EWU is moving in the right direction with the campus-wide sexual assault awareness campaign.
Reported sexual assaults have increased dramatically this quarter. This is obviously troublesome, but as reported by the Easterner, this increase is partially due to the university’s push to increase on-campus awareness.
Due to the nature of the crime, many of the violations that occur will not come to light. But with each case that is brought to the authorities the prevalence of such crimes becomes more evident.
Via the timely warning log we’ve had seven reported sexual assaults this quarter, five more than 2013 and 2014 combined. But that doesn’t mean that assaults are occurring at higher rates. They are just being reported more than in the past.
A societal change in the way we view sexual assaults is not going to happen overnight. Sadly it is a process of changing opinions and proving relevance.
The strategies being implemented throughout our campus to actively advise students about the dangers associated with being a student is vital to that process.
But it is about much more than warning of the dangers.
During winter quarter 2015, one of my classes viewed a pre-launch presentation from the Start by Believing campaign. During the session, I listened but did not put much thought into what was actually being offered.
Not two days later a friend came to me and explained their own experience with sexual assault. It had occurred months before and until that point, I had had no idea.
Having learned, just days prior, how to give support in similar situations, you’d think I’d have been prepared to help.
Helping as much as I could, I still felt overwhelmingly underprepared for that conversation. I knew the statistics, but I still never imagined that I would sit there hearing this story from a friend.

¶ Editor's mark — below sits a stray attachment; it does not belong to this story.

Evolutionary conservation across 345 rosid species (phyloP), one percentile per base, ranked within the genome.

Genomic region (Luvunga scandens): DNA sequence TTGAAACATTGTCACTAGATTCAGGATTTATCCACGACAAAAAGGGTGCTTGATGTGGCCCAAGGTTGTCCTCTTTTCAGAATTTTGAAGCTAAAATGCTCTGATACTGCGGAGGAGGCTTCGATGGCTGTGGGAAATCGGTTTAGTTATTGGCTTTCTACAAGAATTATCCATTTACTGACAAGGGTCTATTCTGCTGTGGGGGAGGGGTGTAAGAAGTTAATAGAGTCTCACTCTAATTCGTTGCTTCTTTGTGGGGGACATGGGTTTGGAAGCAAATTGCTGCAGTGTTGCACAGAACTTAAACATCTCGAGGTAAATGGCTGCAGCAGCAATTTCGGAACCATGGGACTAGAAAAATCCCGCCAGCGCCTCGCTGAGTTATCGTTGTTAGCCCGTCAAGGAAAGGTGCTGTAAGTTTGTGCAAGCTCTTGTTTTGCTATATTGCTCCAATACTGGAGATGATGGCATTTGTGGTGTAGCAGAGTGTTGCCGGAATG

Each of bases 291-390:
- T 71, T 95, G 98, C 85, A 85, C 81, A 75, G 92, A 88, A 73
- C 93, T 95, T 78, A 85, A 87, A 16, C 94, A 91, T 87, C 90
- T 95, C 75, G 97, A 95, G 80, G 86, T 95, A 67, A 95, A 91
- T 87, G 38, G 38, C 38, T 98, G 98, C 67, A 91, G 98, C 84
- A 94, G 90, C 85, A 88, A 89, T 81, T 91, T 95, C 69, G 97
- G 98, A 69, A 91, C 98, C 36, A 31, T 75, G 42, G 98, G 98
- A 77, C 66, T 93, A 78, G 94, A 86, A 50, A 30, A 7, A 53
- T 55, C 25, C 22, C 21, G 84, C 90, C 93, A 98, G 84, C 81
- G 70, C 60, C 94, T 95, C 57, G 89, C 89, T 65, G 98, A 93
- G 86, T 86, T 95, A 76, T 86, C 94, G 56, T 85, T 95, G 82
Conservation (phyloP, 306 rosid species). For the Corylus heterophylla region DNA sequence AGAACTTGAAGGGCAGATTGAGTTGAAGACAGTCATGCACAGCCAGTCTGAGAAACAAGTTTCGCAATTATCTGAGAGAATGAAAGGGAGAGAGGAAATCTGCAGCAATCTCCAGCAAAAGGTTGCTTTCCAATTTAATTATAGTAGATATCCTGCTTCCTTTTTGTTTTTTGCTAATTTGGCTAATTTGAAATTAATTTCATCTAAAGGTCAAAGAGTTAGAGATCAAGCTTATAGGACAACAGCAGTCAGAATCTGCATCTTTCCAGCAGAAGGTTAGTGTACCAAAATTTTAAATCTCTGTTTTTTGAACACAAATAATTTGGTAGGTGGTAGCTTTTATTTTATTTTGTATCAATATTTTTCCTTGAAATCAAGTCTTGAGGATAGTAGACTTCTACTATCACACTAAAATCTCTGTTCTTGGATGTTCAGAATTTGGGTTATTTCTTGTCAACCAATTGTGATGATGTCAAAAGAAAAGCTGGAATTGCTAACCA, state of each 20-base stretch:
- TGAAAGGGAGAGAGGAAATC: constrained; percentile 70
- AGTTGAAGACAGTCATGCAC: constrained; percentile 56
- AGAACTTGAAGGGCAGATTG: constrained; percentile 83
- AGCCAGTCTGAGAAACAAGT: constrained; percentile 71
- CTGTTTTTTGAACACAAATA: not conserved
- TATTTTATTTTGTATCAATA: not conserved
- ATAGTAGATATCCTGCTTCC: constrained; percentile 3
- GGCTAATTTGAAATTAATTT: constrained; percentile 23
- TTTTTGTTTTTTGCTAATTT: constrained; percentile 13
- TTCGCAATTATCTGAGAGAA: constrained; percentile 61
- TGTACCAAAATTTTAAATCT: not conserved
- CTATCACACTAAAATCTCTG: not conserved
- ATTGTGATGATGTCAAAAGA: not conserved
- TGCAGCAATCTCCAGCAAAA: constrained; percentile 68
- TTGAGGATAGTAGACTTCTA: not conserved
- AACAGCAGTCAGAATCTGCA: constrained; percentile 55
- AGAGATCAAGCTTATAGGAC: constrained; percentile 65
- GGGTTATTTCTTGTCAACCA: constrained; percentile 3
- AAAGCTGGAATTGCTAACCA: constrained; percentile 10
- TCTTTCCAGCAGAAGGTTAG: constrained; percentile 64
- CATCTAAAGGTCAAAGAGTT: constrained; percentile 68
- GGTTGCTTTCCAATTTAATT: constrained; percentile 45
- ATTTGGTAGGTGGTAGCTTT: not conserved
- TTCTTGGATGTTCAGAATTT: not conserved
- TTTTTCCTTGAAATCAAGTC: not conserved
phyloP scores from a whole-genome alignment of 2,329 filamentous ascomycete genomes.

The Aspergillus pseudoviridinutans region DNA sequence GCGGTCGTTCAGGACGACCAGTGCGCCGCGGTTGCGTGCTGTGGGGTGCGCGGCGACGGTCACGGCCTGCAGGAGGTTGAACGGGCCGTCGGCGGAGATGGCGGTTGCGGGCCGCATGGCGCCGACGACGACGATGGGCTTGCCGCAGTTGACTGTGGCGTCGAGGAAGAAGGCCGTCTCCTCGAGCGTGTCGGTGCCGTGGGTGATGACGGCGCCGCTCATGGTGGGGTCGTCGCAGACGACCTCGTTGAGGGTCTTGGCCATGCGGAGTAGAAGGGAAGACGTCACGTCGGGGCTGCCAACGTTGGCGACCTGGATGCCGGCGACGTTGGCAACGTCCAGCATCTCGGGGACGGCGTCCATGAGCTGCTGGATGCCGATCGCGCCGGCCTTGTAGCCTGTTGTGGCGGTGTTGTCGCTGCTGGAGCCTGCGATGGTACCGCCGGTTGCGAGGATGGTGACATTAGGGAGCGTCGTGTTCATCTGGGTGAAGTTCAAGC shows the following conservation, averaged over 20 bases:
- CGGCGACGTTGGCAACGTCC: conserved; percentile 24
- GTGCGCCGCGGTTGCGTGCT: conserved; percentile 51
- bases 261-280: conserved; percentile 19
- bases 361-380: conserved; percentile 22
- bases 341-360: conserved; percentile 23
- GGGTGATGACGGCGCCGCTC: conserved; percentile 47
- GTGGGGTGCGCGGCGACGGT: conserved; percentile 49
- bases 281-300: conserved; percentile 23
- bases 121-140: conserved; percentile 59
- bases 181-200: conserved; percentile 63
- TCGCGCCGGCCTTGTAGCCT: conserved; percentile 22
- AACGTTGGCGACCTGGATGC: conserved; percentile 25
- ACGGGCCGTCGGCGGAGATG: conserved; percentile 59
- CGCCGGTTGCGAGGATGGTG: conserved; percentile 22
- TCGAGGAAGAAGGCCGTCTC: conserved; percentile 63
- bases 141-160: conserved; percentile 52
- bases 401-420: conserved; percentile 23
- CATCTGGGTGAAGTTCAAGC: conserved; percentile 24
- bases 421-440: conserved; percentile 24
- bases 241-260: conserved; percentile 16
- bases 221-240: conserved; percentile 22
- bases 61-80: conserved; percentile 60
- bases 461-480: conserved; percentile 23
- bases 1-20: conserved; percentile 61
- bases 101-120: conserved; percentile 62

The rage I felt was quickly overtaken by anguish.
Knowing that someone I cared about had and would forever be altered by the choices of another is the most helpless I’ve felt in my entire life.
I felt like my sympathy fell on deaf hears. How could I ever understand the fear and complete lack of power a victim of such a crime feels? Thankfully it wasn’t. Two days later I received a thank you text for simply being there and listening without judgment.
I don’t think anyone will ever truly be prepared for that conversation, but because of that class, I at least understood how to be supportive and not standoffish.
No, there is not enough being done to prevent sexual assault. But with each step comes more progress against what can look like an insurmountable foe. EWU’s timely warning log is a good way to track and respond to sexual assault cases, but the more prevention presented to students the better.
Changing a society that would prefer to remain ignorant to its own shortcomings is a difficult task and one that does not occur in one giant sweep. Unfortunately, sexual assault is part of our ethos. But not only is the university increasing awareness, it is also changing our mindset towards one of aiding victims rather than excommunicating them.